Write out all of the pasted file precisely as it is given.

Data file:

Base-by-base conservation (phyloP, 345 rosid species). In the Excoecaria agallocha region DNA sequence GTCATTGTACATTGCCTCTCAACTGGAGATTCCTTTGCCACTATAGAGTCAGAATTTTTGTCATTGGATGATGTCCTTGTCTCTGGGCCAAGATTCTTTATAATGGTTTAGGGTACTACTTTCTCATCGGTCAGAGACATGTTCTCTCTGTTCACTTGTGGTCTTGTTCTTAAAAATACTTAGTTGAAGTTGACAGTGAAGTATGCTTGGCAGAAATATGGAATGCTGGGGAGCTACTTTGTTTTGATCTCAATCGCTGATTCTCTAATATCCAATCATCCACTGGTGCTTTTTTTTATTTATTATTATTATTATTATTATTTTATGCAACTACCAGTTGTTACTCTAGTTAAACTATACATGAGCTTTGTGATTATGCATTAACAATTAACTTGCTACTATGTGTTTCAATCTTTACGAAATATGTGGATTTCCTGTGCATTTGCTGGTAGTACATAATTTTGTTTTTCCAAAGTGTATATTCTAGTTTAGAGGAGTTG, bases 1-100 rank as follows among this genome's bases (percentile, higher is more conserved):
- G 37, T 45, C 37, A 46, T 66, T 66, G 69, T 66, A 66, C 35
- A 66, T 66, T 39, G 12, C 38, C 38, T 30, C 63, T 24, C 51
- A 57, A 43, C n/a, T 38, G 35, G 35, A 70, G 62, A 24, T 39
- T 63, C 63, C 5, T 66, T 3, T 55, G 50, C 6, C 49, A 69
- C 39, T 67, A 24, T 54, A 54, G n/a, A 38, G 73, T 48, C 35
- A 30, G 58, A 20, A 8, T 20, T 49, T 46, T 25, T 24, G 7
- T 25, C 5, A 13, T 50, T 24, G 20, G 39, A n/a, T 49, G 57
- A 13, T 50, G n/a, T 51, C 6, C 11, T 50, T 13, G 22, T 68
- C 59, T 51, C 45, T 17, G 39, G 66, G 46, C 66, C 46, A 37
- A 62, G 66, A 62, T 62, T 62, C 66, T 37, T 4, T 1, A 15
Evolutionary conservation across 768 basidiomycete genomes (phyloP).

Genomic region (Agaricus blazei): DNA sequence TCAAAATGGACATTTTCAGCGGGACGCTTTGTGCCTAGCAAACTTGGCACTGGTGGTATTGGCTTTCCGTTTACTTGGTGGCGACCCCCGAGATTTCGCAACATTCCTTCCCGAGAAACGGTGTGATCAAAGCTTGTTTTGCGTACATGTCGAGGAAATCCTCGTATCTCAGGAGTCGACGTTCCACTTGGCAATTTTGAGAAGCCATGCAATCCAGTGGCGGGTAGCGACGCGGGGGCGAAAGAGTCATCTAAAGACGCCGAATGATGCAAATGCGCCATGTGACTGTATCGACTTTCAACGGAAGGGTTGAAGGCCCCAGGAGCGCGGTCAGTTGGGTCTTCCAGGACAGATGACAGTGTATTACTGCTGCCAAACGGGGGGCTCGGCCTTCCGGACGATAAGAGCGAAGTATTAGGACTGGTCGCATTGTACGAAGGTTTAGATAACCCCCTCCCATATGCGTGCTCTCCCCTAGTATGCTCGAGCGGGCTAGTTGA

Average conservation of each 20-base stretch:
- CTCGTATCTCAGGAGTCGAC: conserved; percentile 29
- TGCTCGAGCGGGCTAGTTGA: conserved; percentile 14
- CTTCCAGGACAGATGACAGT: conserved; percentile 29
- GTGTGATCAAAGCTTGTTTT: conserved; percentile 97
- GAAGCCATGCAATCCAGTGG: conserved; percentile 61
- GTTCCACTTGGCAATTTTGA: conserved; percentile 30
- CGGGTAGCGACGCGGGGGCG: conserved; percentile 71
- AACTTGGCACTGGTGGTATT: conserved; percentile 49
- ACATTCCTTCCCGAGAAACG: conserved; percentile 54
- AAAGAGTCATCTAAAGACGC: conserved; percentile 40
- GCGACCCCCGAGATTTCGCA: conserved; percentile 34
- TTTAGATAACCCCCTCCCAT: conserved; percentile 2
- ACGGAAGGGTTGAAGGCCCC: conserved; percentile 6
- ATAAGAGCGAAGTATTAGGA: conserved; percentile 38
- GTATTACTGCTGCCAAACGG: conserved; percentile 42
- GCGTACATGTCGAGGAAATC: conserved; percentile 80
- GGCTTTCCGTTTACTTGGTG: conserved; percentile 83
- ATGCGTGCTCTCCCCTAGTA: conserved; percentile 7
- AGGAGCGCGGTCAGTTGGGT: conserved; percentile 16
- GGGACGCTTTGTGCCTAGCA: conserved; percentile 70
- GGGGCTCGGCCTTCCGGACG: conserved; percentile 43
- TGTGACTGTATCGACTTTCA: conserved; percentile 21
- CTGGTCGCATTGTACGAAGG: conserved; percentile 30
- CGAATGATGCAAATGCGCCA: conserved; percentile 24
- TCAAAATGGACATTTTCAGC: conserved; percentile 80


Base-by-base conservation (phyloP, 345 rosid species). In the Excoecaria agallocha region DNA sequence GTCATTGTACATTGCCTCTCAACTGGAGATTCCTTTGCCACTATAGAGTCAGAATTTTTGTCATTGGATGATGTCCTTGTCTCTGGGCCAAGATTCTTTATAATGGTTTAGGGTACTACTTTCTCATCGGTCAGAGACATGTTCTCTCTGTTCACTTGTGGTCTTGTTCTTAAAAATACTTAGTTGAAGTTGACAGTGAAGTATGCTTGGCAGAAATATGGAATGCTGGGGAGCTACTTTGTTTTGATCTCAATCGCTGATTCTCTAATATCCAATCATCCACTGGTGCTTTTTTTTATTTATTATTATTATTATTATTATTTTATGCAACTACCAGTTGTTACTCTAGTTAAACTATACATGAGCTTTGTGATTATGCATTAACAATTAACTTGCTACTATGTGTTTCAATCTTTACGAAATATGTGGATTTCCTGTGCATTTGCTGGTAGTACATAATTTTGTTTTTCCAAAGTGTATATTCTAGTTTAGAGGAGTTG, bases 1-100 rank as follows among this genome's bases (percentile, higher is more conserved):
- G 37, T 45, C 37, A 46, T 66, T 66, G 69, T 66, A 66, C 35
- A 66, T 66, T 39, G 12, C 38, C 38, T 30, C 63, T 24, C 51
- A 57, A 43, C n/a, T 38, G 35, G 35, A 70, G 62, A 24, T 39
- T 63, C 63, C 5, T 66, T 3, T 55, G 50, C 6, C 49, A 69
- C 39, T 67, A 24, T 54, A 54, G n/a, A 38, G 73, T 48, C 35
- A 30, G 58, A 20, A 8, T 20, T 49, T 46, T 25, T 24, G 7
- T 25, C 5, A 13, T 50, T 24, G 20, G 39, A n/a, T 49, G 57
- A 13, T 50, G n/a, T 51, C 6, C 11, T 50, T 13, G 22, T 68
- C 59, T 51, C 45, T 17, G 39, G 66, G 46, C 66, C 46, A 37
- A 62, G 66, A 62, T 62, T 62, C 66, T 37, T 4, T 1, A 15
Evolutionary conservation across 768 basidiomycete genomes (phyloP).

Genomic region (Agaricus blazei): DNA sequence TCAAAATGGACATTTTCAGCGGGACGCTTTGTGCCTAGCAAACTTGGCACTGGTGGTATTGGCTTTCCGTTTACTTGGTGGCGACCCCCGAGATTTCGCAACATTCCTTCCCGAGAAACGGTGTGATCAAAGCTTGTTTTGCGTACATGTCGAGGAAATCCTCGTATCTCAGGAGTCGACGTTCCACTTGGCAATTTTGAGAAGCCATGCAATCCAGTGGCGGGTAGCGACGCGGGGGCGAAAGAGTCATCTAAAGACGCCGAATGATGCAAATGCGCCATGTGACTGTATCGACTTTCAACGGAAGGGTTGAAGGCCCCAGGAGCGCGGTCAGTTGGGTCTTCCAGGACAGATGACAGTGTATTACTGCTGCCAAACGGGGGGCTCGGCCTTCCGGACGATAAGAGCGAAGTATTAGGACTGGTCGCATTGTACGAAGGTTTAGATAACCCCCTCCCATATGCGTGCTCTCCCCTAGTATGCTCGAGCGGGCTAGTTGA

Average conservation of each 20-base stretch:
- CTCGTATCTCAGGAGTCGAC: conserved; percentile 29
- TGCTCGAGCGGGCTAGTTGA: conserved; percentile 14
- CTTCCAGGACAGATGACAGT: conserved; percentile 29
- GTGTGATCAAAGCTTGTTTT: conserved; percentile 97
- GAAGCCATGCAATCCAGTGG: conserved; percentile 61
- GTTCCACTTGGCAATTTTGA: conserved; percentile 30
- CGGGTAGCGACGCGGGGGCG: conserved; percentile 71
- AACTTGGCACTGGTGGTATT: conserved; percentile 49
- ACATTCCTTCCCGAGAAACG: conserved; percentile 54
- AAAGAGTCATCTAAAGACGC: conserved; percentile 40
- GCGACCCCCGAGATTTCGCA: conserved; percentile 34
- TTTAGATAACCCCCTCCCAT: conserved; percentile 2
- ACGGAAGGGTTGAAGGCCCC: conserved; percentile 6
- ATAAGAGCGAAGTATTAGGA: conserved; percentile 38
- GTATTACTGCTGCCAAACGG: conserved; percentile 42
- GCGTACATGTCGAGGAAATC: conserved; percentile 80
- GGCTTTCCGTTTACTTGGTG: conserved; percentile 83
- ATGCGTGCTCTCCCCTAGTA: conserved; percentile 7
- AGGAGCGCGGTCAGTTGGGT: conserved; percentile 16
- GGGACGCTTTGTGCCTAGCA: conserved; percentile 70
- GGGGCTCGGCCTTCCGGACG: conserved; percentile 43
- TGTGACTGTATCGACTTTCA: conserved; percentile 21
- CTGGTCGCATTGTACGAAGG: conserved; percentile 30
- CGAATGATGCAAATGCGCCA: conserved; percentile 24
- TCAAAATGGACATTTTCAGC: conserved; percentile 80